In order to help our customers achieve high-quality products in a cost-effective way, Recipharm is focused on offering solutions to address all of these constraints and has a global, experienced team that is committed to delivering locally oriented services. By combining a wide range of capabilities with scale and a global presence, we can minimize the risks associated with working with multiple partners in multiple locations.

Song Li, CEO, Frontage Labs

A: Over the last 10 years, globalizing clinical trials into emerging markets has seen a steady incline. Despite an increase in the number of trials in areas like Asia Pacific, Eastern Europe and Latin America, conducting these studies outside of a more established market can prove challenging.

China has become the second-largest pharmaceutical market in the world, home to 17% of the world’s population. It is an ideal region for study recruitment and accelerated trial start-up times. Top pharmaceutical companies are taking advantage of this by placing project management teams in China to oversee trials being conducted there. It is important that sponsors look for CRO partners that have global capability support while also demonstrating a strong localized presence in the targeted areas.

With multiple sites in the U.S. and China, Frontage has delivered optimal value to our clients by addressing the diverse challenges inherent in these studies. We are well-known in China as a bridge to assist our partners forwarding their products to the international and China markets. We possess dedicated resources in DMPK, CMC, bioanalytical and early-stage clinical services on both continents. We have adapted our processes to adhere to local regulatory and oversight requirements.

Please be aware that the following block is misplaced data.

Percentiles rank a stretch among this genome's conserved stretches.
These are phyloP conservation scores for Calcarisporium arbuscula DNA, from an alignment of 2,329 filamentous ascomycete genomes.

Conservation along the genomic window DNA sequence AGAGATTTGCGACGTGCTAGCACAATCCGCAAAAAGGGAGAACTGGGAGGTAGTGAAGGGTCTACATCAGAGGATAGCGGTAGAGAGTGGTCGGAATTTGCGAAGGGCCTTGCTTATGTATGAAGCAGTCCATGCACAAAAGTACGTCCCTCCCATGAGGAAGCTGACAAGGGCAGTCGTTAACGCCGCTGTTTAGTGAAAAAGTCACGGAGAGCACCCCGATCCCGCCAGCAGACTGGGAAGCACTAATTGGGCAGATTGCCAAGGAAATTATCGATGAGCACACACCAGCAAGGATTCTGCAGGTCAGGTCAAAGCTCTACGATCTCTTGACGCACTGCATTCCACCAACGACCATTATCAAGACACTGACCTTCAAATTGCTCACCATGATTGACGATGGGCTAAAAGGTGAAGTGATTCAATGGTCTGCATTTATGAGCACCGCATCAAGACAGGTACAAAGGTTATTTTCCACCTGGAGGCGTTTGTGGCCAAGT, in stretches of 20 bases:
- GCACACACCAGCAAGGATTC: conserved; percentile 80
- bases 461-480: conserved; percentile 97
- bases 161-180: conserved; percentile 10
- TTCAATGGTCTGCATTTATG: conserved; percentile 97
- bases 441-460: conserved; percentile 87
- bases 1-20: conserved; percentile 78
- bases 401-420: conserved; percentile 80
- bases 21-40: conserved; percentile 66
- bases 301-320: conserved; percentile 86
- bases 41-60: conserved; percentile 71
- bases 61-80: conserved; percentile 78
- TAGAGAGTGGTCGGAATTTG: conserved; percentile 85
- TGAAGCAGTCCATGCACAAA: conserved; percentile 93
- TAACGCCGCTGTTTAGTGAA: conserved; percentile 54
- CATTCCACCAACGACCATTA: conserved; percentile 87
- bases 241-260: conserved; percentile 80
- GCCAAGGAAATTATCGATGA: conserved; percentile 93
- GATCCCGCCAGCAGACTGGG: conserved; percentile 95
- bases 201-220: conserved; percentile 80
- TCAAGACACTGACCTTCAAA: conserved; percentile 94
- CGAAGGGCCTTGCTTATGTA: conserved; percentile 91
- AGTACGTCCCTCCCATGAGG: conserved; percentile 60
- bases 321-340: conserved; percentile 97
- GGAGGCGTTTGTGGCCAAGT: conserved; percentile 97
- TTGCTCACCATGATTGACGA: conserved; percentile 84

Ramesh Subramanian, Ph.D.

With over 19 years of industry experience, Dr. Ramesh Subramanian currently serves as the Vice President of Strategic Marketing at Piramal Pharma Solutions, and also has commercial responsibility for the discovery services business. Most recently Dr. Subramanian was a General Partner at XL Advisors, a life sciences consultancy firm. Engagements included advisory roles at SK Capital Partners, a private equity firm with $1.9B of assets under management, and its portfolio firms, and Jubilant, a $1B, contract services firm. Prior to XL Advisors, Dr. Subramanian was the Global Head of Business Development at Chemizon. As part of the management team at Chemizon, Dr. Subramanian helped raised capital, and played a key role in developing the firm’s strategy, positioning, and revenue streams, from its start up to acquisition, to become a publicly traded firm at the KOSDAQ. Earlier, Dr. Subramanian was responsible for the Commercial business for North America at Johnson Matthey, with a focus on catalyst sales towards the pharmaceutical market. Dr. Subramanian has a doctorate in Chemical Engineering from West Virginia University, and a MBA in Finance from The Wharton School, University of Pennsylvania.